Royal National Theatre, London
Completed in 1976, designed by Denys Lasdun, The Royal National Theatre stands on the banks of the Thames river. Inspired by Ladsun’s idea of architecture as the urban landscape, the structure is adorned with layered concrete murals formed by two towers that rose from the horizontal terraces encompassing the building. The concrete facade resembles the wooden plank texture as a mold for the casting process.
Economist Plaza, London
Designed by Alison and Peter Smithson in 1964, Economist Plaza formerly housed the offices of Economist Magazine for 52 years. It is located at 22 Ryder Street, close to Hyde Park and Buckingham Palace. The structure elegantly stands out, showing off its concrete facade. It had a unique entrance that led through the podium to an elevated plaza from which three buildings of varying heights would rise through a stair and ramp. The building is currently under refurbishment.
Pimlico School, Pimlico
The original Pimlico School, designed by John Bancroft of the Greater London Council’s architecture department, was built in 1967-70. It was a noted example of brutalist architecture, constructed of concrete and glass without decorative claddings or ornament, and its appearance had been controversial since it opened. Over time, the deterioration of the building’s fabric and the drawbacks of its glass construction led to complaints that the building was often hot in the summer and cold in winter.
Concluding the article, here were the five striking examples of Brutalist Architecture in London. Brutalist architecture is exciting, vast, sculptural, and tactile. Currently, the demolition of these brutalist buildings is taking place, endangering the environmental impact by the alarming increase in the damage caused by it. Looking at the sustainability and heritage perspective, the risk of losing these structures can not be taken.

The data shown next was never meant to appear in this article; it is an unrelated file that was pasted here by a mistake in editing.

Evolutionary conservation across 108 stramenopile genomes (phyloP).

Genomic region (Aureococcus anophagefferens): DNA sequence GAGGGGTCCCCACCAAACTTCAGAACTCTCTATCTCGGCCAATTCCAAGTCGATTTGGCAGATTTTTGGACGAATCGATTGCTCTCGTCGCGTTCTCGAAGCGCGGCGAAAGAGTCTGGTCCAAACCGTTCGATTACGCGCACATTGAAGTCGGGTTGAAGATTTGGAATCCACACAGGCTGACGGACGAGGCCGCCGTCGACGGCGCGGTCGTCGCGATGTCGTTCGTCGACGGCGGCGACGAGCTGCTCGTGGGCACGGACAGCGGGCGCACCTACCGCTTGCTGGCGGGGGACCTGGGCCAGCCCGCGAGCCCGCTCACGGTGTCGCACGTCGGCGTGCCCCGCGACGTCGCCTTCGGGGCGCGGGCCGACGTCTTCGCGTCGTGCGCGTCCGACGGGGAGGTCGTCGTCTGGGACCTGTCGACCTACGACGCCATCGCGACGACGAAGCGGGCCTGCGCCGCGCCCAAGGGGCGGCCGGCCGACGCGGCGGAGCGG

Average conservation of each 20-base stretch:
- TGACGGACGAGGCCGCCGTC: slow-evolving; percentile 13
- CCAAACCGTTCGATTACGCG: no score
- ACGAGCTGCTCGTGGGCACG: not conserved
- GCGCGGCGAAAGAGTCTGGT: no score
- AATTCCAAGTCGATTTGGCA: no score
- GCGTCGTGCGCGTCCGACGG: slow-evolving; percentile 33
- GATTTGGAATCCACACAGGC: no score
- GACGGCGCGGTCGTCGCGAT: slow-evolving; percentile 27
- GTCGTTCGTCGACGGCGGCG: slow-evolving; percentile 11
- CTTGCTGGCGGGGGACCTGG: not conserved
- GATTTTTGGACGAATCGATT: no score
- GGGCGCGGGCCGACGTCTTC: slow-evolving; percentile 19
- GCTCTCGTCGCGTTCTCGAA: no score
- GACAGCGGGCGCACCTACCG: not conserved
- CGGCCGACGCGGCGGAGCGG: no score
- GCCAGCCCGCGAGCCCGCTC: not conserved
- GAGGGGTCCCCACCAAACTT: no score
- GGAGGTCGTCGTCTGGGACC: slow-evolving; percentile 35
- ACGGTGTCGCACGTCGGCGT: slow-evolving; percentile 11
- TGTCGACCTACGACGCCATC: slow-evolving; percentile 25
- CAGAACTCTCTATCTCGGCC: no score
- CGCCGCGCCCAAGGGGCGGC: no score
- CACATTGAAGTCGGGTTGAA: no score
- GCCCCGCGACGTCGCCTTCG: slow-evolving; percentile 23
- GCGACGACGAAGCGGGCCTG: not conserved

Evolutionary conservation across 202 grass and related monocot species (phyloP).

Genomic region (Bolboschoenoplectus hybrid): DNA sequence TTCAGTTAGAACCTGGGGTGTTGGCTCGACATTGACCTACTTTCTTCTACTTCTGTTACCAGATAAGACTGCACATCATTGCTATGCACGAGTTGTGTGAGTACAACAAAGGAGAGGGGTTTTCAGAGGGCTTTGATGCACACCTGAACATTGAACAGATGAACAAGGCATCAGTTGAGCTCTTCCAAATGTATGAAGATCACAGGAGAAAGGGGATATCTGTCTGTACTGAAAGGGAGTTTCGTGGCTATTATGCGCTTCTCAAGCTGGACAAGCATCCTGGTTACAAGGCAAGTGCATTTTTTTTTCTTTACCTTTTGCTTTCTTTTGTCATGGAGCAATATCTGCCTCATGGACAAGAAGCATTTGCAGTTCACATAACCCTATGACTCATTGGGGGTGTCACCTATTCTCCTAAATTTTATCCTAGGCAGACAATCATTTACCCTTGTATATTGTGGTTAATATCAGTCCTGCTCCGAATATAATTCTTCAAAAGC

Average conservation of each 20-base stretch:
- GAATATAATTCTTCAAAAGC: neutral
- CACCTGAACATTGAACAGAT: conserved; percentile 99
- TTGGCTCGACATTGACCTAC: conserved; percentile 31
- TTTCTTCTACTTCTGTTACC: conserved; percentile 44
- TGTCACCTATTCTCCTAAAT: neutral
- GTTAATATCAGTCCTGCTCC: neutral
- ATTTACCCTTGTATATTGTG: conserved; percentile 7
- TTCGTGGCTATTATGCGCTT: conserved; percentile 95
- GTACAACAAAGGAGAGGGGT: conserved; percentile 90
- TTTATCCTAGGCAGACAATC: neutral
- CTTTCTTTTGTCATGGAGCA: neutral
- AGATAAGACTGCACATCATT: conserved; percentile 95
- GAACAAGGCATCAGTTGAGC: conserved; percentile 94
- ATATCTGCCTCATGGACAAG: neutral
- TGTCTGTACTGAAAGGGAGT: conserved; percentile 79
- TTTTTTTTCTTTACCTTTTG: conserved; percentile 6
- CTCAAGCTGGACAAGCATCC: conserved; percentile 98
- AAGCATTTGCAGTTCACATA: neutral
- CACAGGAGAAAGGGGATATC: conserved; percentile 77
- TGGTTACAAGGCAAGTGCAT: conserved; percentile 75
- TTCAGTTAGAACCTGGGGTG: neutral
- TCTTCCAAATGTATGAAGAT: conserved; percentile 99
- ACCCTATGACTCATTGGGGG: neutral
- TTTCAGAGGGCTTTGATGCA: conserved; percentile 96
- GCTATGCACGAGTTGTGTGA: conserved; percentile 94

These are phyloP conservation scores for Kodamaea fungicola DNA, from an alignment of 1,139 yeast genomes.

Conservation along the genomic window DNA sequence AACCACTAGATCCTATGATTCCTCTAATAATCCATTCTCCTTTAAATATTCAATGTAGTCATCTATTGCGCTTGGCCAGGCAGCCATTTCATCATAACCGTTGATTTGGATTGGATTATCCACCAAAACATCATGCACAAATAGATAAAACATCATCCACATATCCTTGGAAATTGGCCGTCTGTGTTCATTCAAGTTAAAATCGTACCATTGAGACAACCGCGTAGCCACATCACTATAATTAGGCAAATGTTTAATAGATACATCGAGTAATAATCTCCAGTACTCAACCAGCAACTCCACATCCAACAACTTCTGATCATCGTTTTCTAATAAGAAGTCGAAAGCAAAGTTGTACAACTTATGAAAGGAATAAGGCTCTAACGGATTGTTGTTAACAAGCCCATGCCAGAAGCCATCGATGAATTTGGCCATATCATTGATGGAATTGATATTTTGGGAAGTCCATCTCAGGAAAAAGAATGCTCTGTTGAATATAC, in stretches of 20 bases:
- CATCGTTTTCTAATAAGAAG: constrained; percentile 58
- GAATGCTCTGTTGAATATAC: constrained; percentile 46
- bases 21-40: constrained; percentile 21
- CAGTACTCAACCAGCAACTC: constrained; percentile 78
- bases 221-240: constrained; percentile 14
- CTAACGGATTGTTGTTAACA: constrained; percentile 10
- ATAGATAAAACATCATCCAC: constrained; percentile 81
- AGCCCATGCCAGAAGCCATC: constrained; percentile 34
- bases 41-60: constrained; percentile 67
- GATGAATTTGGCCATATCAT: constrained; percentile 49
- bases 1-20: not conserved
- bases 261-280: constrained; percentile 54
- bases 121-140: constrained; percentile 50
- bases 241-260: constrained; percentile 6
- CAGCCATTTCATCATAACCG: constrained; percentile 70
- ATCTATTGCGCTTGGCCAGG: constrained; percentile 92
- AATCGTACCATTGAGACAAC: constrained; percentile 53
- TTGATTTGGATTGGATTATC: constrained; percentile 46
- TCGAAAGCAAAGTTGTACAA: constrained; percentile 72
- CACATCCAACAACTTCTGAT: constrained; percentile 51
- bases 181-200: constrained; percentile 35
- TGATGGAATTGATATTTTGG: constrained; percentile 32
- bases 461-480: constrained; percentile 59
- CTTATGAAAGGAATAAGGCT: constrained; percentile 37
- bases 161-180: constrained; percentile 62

Brutalism represents a crucially important snapshot in the history of London and its people – and of course, it is not just the capital. It is interesting because of the values and hopes it represents – and because it was relatively short-lived. It represents a moment of unprecedented construction built with energy-guzzling materials on a scale that will never recur.
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“Brutalist Architecture London | a Guide to Brutalism.” 20 Bedford Way, 23 June 2014, 20bedfordway.com/news/guide-to-brutalist-architecture-london/.
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“Concrete Dreams: Celebrating the Southbank Centre’s Brutalist Buildings | Southbank Centre.” Www.southbankcentre.co.uk, www.southbankcentre.co.uk/blog/articles/concrete-dreams-celebrating-southbank-centres-brutalist-buildings
“John Bancroft Obituary.” The Guardian, 20 Sept. 2011, www.theguardian.com/artanddesign/2011/sep/20/john-bancroft-obituary.
“Understanding Brutalist Architecture in London.” Blue Crow Media, bluecrowmedia.com/blogs/news/brutalist-architecture-in-london-today.